Texas Church Takes on ‘Guest-Ready’ Initiative—and Grows in the Meantime
By Chris Moon
Central Christian Church in Richardson, Texas, knew it had its work cut out for it.
The 55-year-old congregation had gone through hard times. In 2017, declining attendance had left just 80 people in the pews, down from more than 200. Financially, the church was struggling. It needed a pastor. And its building had some deferred maintenance needs.
“They were very demoralized,” said Philip Claycomb, the church’s senior pastor.
Claycomb, who also leads Nexus Church Planting & Leader Care, began working with the church quarter-time in June 2018. The congregation had a new set of elders who were intent on turning things around, he said.
The first task, though, was to get ready to grow. And so Central Christian Church, located in a suburb northeast of Dallas, launched its “guest-ready” initiative.
The aim was to make the church inviting for newcomers. Chuck Supan, a church elder, said there have been two emphases to the project: people and place.
Leaders chose to focus first on updating the aging building, which still had carpet dating to 1989, the year it was built.
“It was pretty bad,” Supan said.
An interior decorator helped create a to-do list, which elders entrusted to a committee to work on. The church used fifth-Sunday offerings from 2019—$36,000 in all—to help pay for the building improvements.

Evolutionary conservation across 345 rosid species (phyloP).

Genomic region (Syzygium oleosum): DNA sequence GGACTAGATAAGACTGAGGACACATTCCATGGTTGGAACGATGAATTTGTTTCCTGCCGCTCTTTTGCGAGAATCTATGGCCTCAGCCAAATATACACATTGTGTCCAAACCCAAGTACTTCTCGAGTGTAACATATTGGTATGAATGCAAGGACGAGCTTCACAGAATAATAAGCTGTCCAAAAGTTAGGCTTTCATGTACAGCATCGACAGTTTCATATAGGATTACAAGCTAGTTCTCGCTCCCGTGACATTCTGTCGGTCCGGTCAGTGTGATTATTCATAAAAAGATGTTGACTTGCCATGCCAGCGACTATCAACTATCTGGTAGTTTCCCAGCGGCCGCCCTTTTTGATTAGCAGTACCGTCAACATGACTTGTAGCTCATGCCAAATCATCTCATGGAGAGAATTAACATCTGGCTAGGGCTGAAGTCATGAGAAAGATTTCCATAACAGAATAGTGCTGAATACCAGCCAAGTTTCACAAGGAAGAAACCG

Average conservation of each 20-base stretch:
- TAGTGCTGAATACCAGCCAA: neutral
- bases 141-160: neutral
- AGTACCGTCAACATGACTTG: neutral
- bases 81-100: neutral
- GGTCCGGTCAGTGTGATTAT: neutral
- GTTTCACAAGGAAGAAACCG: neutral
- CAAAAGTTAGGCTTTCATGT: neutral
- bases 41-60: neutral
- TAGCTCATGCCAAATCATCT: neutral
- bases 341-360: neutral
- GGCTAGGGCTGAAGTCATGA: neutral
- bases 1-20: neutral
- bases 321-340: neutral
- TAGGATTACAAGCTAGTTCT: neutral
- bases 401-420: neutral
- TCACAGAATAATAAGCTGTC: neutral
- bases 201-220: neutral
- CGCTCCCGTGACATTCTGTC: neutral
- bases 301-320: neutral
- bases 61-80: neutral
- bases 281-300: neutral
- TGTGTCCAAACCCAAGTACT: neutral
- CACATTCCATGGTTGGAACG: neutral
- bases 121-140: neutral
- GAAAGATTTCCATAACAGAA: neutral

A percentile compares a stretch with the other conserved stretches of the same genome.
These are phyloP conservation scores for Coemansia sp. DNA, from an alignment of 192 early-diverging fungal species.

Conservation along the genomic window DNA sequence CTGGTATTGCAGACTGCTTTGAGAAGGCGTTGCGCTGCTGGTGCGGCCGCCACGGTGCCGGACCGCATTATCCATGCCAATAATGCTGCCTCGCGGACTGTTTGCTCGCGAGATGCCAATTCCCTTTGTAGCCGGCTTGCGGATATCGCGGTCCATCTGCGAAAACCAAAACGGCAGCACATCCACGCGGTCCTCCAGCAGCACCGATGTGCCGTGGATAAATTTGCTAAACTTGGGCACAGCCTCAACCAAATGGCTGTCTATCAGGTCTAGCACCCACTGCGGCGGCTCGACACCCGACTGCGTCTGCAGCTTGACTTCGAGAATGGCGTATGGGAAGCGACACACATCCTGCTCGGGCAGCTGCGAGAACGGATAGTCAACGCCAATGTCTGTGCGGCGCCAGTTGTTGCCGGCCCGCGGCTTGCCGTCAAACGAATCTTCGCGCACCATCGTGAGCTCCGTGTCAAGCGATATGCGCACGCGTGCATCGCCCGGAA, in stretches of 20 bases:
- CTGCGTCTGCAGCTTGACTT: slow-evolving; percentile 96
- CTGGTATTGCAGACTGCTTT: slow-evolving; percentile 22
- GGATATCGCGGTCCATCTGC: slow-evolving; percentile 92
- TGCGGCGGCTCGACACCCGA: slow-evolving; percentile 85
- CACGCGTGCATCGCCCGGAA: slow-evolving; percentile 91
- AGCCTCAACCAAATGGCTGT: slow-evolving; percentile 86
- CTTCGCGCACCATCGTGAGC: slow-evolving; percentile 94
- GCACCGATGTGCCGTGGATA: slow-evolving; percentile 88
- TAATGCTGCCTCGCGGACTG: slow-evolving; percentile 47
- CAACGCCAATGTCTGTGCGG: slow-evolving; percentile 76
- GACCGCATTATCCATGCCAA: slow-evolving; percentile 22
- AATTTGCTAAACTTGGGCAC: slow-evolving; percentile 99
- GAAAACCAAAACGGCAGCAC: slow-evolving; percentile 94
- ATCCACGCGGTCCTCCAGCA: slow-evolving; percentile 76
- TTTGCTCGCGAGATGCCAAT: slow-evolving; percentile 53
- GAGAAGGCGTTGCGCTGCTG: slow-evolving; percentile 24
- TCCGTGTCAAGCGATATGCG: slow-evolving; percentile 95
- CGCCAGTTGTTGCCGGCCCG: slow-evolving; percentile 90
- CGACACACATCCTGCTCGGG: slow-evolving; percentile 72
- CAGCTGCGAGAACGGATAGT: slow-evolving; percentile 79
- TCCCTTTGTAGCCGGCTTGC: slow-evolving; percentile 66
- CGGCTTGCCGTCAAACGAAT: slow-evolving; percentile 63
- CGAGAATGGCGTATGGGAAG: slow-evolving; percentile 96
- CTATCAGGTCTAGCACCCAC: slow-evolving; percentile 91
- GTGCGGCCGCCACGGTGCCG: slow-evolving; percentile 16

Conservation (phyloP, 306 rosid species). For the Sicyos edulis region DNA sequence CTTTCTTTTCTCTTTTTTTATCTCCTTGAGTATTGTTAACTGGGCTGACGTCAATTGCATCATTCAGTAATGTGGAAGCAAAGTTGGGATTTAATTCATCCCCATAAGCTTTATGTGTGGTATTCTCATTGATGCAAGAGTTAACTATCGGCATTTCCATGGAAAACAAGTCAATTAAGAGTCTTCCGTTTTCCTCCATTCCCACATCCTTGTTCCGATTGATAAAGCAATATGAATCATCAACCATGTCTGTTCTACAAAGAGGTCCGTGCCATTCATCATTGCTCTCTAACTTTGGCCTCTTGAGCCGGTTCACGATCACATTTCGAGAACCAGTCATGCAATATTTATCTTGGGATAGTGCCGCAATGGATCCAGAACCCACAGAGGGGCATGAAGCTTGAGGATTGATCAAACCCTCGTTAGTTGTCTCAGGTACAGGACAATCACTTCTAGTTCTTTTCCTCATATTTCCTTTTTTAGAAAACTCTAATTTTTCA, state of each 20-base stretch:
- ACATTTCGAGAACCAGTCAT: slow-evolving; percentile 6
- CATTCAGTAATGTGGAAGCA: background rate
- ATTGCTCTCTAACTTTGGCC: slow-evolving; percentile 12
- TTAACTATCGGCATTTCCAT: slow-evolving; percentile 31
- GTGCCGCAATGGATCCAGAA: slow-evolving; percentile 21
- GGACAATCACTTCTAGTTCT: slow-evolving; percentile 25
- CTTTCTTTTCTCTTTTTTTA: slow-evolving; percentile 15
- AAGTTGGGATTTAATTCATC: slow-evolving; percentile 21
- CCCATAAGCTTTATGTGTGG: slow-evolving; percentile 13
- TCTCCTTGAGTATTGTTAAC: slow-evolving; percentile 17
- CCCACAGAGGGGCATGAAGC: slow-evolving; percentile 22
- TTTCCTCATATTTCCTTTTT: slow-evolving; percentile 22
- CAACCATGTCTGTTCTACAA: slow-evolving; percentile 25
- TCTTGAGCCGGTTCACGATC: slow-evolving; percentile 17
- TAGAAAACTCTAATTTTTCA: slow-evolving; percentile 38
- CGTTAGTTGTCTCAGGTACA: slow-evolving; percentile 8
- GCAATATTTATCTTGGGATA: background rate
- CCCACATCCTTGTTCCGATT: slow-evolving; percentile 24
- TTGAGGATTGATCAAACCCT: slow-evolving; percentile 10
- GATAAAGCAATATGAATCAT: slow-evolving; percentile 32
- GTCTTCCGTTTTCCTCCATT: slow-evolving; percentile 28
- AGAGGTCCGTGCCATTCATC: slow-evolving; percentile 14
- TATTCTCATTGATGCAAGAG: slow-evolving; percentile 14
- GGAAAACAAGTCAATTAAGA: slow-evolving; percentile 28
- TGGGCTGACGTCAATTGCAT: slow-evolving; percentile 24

“We’re happy that the congregation trusts us, because the giving didn’t really decline, which is nice,” Supan said.
Today, the church’s foyer has been enlarged, and all the flooring in the building has been replaced with new carpet and vinyl. The church is working on interior signage and décor, trying to warm up the building’s atmosphere.
Eventually there will be improvements to landscaping and a new street sign, Claycomb said.
As the building has become more “guest ready,” the church has grown. Average attendance climbed to 110 in 2019.
This year, greater attention has turned to the people of the church, with elders laying out a three-step strategy for church members to make themselves “guest ready.”
First, members will expect God to do more.
Second, they will remember that lost people matter to God and that a healthy church will grow.
And third, they will be the best neighbors they can be. They will live “questionable lives” by conducting themselves in a Christlike manner and serving their neighbors, inducing conversations that lead naturally to evangelistic opportunities.
So far so good, Supan said. “We’re seeing people all getting on the same page.”
As the work continues, Claycomb credits the church’s elders for their willingness to try new ideas, and turning loose of some control to those who wanted to serve. He also credited the congregation for their willingness to help out where needed.
“It’s a good story,” Claycomb said. “It’s a story, hopefully, of redemption.”
Chris Moon is a pastor and writer living in Redstone, Colorado.